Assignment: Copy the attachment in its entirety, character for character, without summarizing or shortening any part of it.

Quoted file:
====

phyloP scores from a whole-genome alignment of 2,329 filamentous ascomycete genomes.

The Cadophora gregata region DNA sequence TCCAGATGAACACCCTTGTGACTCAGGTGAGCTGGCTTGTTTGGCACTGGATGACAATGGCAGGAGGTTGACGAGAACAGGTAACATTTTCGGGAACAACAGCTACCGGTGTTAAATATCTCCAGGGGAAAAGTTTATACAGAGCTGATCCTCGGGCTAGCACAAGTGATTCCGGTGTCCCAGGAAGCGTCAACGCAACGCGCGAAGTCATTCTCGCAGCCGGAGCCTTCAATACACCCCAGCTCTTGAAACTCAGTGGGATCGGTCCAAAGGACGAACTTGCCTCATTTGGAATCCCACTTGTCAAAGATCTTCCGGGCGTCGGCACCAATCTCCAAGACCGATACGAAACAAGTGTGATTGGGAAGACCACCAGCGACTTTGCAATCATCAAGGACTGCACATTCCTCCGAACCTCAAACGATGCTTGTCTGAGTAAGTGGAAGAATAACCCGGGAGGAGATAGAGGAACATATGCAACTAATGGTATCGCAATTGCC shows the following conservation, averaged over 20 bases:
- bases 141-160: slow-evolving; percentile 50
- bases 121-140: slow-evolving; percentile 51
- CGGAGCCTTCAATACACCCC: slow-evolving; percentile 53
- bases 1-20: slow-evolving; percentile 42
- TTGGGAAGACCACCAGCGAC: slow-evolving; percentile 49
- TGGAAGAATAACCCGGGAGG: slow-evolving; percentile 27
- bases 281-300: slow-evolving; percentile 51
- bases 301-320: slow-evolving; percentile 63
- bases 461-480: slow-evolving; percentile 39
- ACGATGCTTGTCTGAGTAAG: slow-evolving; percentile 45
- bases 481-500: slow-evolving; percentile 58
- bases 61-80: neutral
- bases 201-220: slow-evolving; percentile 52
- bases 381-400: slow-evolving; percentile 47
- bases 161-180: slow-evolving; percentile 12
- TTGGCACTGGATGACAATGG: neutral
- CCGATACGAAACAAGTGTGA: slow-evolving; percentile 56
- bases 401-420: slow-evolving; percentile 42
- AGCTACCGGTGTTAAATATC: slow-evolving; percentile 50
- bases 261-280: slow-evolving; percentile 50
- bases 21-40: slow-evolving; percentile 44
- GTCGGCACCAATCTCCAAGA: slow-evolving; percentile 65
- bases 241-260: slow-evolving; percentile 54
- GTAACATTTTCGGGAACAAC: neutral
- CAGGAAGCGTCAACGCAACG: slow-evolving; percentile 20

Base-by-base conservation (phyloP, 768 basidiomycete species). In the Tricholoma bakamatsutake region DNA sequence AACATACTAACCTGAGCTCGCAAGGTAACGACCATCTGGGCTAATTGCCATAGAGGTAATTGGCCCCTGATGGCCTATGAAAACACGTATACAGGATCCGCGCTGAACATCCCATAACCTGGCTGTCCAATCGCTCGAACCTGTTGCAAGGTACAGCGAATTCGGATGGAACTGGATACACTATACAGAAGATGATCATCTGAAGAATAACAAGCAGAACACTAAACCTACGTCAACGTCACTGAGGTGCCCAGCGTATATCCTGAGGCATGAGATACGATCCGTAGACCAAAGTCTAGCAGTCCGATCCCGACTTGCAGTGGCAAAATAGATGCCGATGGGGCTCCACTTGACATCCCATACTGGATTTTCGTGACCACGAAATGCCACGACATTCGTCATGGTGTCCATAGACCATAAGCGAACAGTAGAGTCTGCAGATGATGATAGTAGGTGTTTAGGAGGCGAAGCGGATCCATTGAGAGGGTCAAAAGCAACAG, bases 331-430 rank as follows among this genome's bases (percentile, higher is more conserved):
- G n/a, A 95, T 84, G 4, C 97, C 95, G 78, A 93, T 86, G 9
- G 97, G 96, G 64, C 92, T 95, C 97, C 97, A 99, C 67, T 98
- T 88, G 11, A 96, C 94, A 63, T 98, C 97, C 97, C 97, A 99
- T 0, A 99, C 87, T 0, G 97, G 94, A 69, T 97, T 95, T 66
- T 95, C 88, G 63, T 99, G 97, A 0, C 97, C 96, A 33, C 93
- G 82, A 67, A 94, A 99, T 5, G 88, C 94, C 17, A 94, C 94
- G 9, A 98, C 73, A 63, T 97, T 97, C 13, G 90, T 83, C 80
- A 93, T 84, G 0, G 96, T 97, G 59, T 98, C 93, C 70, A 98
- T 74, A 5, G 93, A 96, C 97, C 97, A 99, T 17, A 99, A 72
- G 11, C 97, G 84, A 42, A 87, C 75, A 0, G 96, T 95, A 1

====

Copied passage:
phyloP scores from a whole-genome alignment of 2,329 filamentous ascomycete genomes.

The Cadophora gregata region DNA sequence TCCAGATGAACACCCTTGTGACTCAGGTGAGCTGGCTTGTTTGGCACTGGATGACAATGGCAGGAGGTTGACGAGAACAGGTAACATTTTCGGGAACAACAGCTACCGGTGTTAAATATCTCCAGGGGAAAAGTTTATACAGAGCTGATCCTCGGGCTAGCACAAGTGATTCCGGTGTCCCAGGAAGCGTCAACGCAACGCGCGAAGTCATTCTCGCAGCCGGAGCCTTCAATACACCCCAGCTCTTGAAACTCAGTGGGATCGGTCCAAAGGACGAACTTGCCTCATTTGGAATCCCACTTGTCAAAGATCTTCCGGGCGTCGGCACCAATCTCCAAGACCGATACGAAACAAGTGTGATTGGGAAGACCACCAGCGACTTTGCAATCATCAAGGACTGCACATTCCTCCGAACCTCAAACGATGCTTGTCTGAGTAAGTGGAAGAATAACCCGGGAGGAGATAGAGGAACATATGCAACTAATGGTATCGCAATTGCC shows the following conservation, averaged over 20 bases:
- bases 141-160: slow-evolving; percentile 50
- bases 121-140: slow-evolving; percentile 51
- CGGAGCCTTCAATACACCCC: slow-evolving; percentile 53
- bases 1-20: slow-evolving; percentile 42
- TTGGGAAGACCACCAGCGAC: slow-evolving; percentile 49
- TGGAAGAATAACCCGGGAGG: slow-evolving; percentile 27
- bases 281-300: slow-evolving; percentile 51
- bases 301-320: slow-evolving; percentile 63
- bases 461-480: slow-evolving; percentile 39
- ACGATGCTTGTCTGAGTAAG: slow-evolving; percentile 45
- bases 481-500: slow-evolving; percentile 58
- bases 61-80: neutral
- bases 201-220: slow-evolving; percentile 52
- bases 381-400: slow-evolving; percentile 47
- bases 161-180: slow-evolving; percentile 12
- TTGGCACTGGATGACAATGG: neutral
- CCGATACGAAACAAGTGTGA: slow-evolving; percentile 56
- bases 401-420: slow-evolving; percentile 42
- AGCTACCGGTGTTAAATATC: slow-evolving; percentile 50
- bases 261-280: slow-evolving; percentile 50
- bases 21-40: slow-evolving; percentile 44
- GTCGGCACCAATCTCCAAGA: slow-evolving; percentile 65
- bases 241-260: slow-evolving; percentile 54
- GTAACATTTTCGGGAACAAC: neutral
- CAGGAAGCGTCAACGCAACG: slow-evolving; percentile 20

Base-by-base conservation (phyloP, 768 basidiomycete species). In the Tricholoma bakamatsutake region DNA sequence AACATACTAACCTGAGCTCGCAAGGTAACGACCATCTGGGCTAATTGCCATAGAGGTAATTGGCCCCTGATGGCCTATGAAAACACGTATACAGGATCCGCGCTGAACATCCCATAACCTGGCTGTCCAATCGCTCGAACCTGTTGCAAGGTACAGCGAATTCGGATGGAACTGGATACACTATACAGAAGATGATCATCTGAAGAATAACAAGCAGAACACTAAACCTACGTCAACGTCACTGAGGTGCCCAGCGTATATCCTGAGGCATGAGATACGATCCGTAGACCAAAGTCTAGCAGTCCGATCCCGACTTGCAGTGGCAAAATAGATGCCGATGGGGCTCCACTTGACATCCCATACTGGATTTTCGTGACCACGAAATGCCACGACATTCGTCATGGTGTCCATAGACCATAAGCGAACAGTAGAGTCTGCAGATGATGATAGTAGGTGTTTAGGAGGCGAAGCGGATCCATTGAGAGGGTCAAAAGCAACAG, bases 331-430 rank as follows among this genome's bases (percentile, higher is more conserved):
- G n/a, A 95, T 84, G 4, C 97, C 95, G 78, A 93, T 86, G 9
- G 97, G 96, G 64, C 92, T 95, C 97, C 97, A 99, C 67, T 98
- T 88, G 11, A 96, C 94, A 63, T 98, C 97, C 97, C 97, A 99
- T 0, A 99, C 87, T 0, G 97, G 94, A 69, T 97, T 95, T 66
- T 95, C 88, G 63, T 99, G 97, A 0, C 97, C 96, A 33, C 93
- G 82, A 67, A 94, A 99, T 5, G 88, C 94, C 17, A 94, C 94
- G 9, A 98, C 73, A 63, T 97, T 97, C 13, G 90, T 83, C 80
- A 93, T 84, G 0, G 96, T 97, G 59, T 98, C 93, C 70, A 98
- T 74, A 5, G 93, A 96, C 97, C 97, A 99, T 17, A 99, A 72
- G 11, C 97, G 84, A 42, A 87, C 75, A 0, G 96, T 95, A 1